“Let’s Play Boccia!” premiered at the 2009 Vancouver Short Film Festival and won the Women in Film & TV Best Female Director Award. It has played in a few other festivals in the US and Canada after that, the most recent one being Picture This… International Disability Film Festival in Calgary, Aberta on Feb 16, 2011.

The best part about making this film though was working with Paul and the amazing athletes of the Canadian Paralympic Boccia Team. We all have our own challenges to overcome. But if we can face these challenges with a positive outlook and a brave heart, we are already miles ahead from competition.

The Making of “SIKAT”


This time last year, I was busy writing and re-writing my first short film narrative entitled, “SIKAT.” It was one of 6 films chosen to be produced at the 2010 Crazy 8s Filmmaking Competition, out of over a hundred entries. It was an experience like no other… one I couldn’t have imagined, not even in my wildest dreams.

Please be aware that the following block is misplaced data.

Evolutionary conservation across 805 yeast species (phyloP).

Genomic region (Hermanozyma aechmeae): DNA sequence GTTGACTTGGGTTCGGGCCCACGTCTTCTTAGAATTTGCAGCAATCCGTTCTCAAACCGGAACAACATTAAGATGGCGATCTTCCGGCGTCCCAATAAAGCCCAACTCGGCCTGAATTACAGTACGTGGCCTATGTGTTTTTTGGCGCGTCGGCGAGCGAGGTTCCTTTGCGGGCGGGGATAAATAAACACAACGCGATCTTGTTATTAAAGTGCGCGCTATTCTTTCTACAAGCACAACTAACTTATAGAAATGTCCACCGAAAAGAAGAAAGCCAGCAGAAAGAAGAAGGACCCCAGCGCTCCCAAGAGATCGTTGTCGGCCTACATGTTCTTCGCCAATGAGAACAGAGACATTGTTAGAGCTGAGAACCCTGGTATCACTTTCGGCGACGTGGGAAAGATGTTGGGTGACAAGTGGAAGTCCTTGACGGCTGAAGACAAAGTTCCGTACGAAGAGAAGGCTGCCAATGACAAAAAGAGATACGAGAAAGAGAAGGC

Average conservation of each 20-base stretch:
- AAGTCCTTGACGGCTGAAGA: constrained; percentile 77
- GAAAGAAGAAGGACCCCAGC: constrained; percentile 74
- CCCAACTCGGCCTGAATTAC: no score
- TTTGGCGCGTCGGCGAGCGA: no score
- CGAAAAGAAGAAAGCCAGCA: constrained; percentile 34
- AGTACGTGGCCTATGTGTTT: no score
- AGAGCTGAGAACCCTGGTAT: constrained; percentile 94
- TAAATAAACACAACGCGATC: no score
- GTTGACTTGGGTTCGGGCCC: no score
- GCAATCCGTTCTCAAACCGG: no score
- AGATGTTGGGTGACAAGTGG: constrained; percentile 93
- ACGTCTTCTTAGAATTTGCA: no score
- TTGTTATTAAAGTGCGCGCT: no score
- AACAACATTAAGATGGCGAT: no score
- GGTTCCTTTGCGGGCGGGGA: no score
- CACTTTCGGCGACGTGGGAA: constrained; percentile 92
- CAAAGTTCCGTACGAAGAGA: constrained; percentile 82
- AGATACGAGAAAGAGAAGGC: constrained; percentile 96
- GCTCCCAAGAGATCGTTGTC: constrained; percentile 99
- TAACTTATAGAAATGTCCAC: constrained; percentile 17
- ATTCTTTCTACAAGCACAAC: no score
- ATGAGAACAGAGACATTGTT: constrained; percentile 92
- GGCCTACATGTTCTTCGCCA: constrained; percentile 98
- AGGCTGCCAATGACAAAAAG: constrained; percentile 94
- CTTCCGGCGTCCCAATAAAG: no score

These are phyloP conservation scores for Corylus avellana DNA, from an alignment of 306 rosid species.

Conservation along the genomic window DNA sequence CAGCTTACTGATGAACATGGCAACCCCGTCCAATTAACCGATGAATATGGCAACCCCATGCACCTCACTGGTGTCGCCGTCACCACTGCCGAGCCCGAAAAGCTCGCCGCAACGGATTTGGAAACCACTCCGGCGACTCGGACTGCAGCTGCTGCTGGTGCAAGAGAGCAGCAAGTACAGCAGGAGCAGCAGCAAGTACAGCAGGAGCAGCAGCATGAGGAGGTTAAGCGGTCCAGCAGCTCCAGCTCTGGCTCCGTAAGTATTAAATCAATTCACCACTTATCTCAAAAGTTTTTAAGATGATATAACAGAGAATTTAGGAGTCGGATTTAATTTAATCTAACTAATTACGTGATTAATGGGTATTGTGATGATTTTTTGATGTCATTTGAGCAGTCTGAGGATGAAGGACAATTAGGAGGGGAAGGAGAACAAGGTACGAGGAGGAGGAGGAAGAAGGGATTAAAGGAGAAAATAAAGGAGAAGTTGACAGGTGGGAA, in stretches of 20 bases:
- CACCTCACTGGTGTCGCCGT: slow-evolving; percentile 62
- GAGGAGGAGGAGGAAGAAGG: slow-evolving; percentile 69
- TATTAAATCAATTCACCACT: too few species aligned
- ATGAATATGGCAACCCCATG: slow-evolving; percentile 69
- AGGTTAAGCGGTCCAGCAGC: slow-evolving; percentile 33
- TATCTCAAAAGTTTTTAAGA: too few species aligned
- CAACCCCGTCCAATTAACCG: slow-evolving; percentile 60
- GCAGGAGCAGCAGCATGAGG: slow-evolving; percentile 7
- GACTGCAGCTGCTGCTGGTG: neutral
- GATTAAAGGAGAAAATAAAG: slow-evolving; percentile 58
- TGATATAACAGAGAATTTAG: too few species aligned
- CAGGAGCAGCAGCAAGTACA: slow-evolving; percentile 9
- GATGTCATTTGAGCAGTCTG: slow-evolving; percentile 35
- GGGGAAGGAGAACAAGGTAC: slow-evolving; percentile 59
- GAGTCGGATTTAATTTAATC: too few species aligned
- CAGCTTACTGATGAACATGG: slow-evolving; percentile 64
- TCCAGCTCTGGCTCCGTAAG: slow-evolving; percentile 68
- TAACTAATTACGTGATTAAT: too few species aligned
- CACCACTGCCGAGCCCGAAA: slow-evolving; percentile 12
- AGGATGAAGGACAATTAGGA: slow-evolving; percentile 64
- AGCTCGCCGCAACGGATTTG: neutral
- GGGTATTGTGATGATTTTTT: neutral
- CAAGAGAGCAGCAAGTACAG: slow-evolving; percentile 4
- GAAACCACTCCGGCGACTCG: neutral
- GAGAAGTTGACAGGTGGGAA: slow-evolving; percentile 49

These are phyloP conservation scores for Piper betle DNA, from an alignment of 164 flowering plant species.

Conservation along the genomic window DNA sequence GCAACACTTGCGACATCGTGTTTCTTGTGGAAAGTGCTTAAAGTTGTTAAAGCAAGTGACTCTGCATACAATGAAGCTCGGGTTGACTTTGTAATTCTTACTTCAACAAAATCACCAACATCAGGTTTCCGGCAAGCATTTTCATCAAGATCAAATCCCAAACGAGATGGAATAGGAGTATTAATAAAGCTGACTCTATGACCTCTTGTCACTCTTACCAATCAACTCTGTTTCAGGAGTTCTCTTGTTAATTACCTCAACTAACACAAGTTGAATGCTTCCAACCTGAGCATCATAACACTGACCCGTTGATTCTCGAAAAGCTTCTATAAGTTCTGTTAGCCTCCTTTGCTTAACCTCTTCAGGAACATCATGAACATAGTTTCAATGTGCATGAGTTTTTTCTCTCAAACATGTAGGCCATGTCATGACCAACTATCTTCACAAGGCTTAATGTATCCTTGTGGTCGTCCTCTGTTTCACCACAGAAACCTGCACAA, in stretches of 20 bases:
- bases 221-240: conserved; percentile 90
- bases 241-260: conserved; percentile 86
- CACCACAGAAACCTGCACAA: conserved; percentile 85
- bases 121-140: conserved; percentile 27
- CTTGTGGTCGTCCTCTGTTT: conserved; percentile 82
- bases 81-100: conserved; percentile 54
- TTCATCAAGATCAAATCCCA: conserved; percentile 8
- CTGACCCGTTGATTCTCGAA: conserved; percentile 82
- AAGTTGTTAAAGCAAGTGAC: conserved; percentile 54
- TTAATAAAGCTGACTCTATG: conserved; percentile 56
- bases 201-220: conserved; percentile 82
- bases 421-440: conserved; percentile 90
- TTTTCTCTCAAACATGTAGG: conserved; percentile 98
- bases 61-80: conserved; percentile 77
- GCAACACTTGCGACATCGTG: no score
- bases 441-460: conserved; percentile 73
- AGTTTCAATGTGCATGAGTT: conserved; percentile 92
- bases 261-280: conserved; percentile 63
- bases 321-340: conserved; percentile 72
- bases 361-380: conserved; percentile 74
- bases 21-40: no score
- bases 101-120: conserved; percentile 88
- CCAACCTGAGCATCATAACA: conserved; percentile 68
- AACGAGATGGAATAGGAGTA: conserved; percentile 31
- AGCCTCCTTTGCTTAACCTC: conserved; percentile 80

It was December 13, 2009 (my 39th birthday) when I decided to register for Crazy 8s. I had never even heard of Crazy 8s before then. I signed up for the pitch workshop more than anything else. I thought, being new to Vancouver and starting my career all over again, I could use a few pointers around project pitching. I paid the $50 fee and thoroughly enjoyed the pitch workshop delivered by Melanie Friesen. Money well spent!

I decided to put my new pitching skills to use. I submitted a 5-minute video pitch which landed me a spot in the top 40 in-person pitches. The in-person pitch was nerve-wracking, to say the least. But because I knew well enough to practice, practice and practice, I delivered a sound pitch and made it through to the next round… the story editing phase.

Shooting our first scene... pan de sal in the oven.

The story editing was my favorite part of the selection process. Each filmmaker/writer was paired up with a professional story editor to refine his/her script. I remember thinking that if I didn’t make it any further than this round, I already won. I would have come out of this process with a solid screenplay, which I did by the way, thanks to my amazing story editor, Dylan Akio-Smith.

But my journey did not end there. A couple of weeks later, while I was in Disneyland (the happiest place on earth), I received an email from Crazy 8s. My script was selected! It was one of 6 films to be produced in 8 days with $800. Crazy 8s, with the help of local sponsors, will provide all the production and post-production support needed to make my film.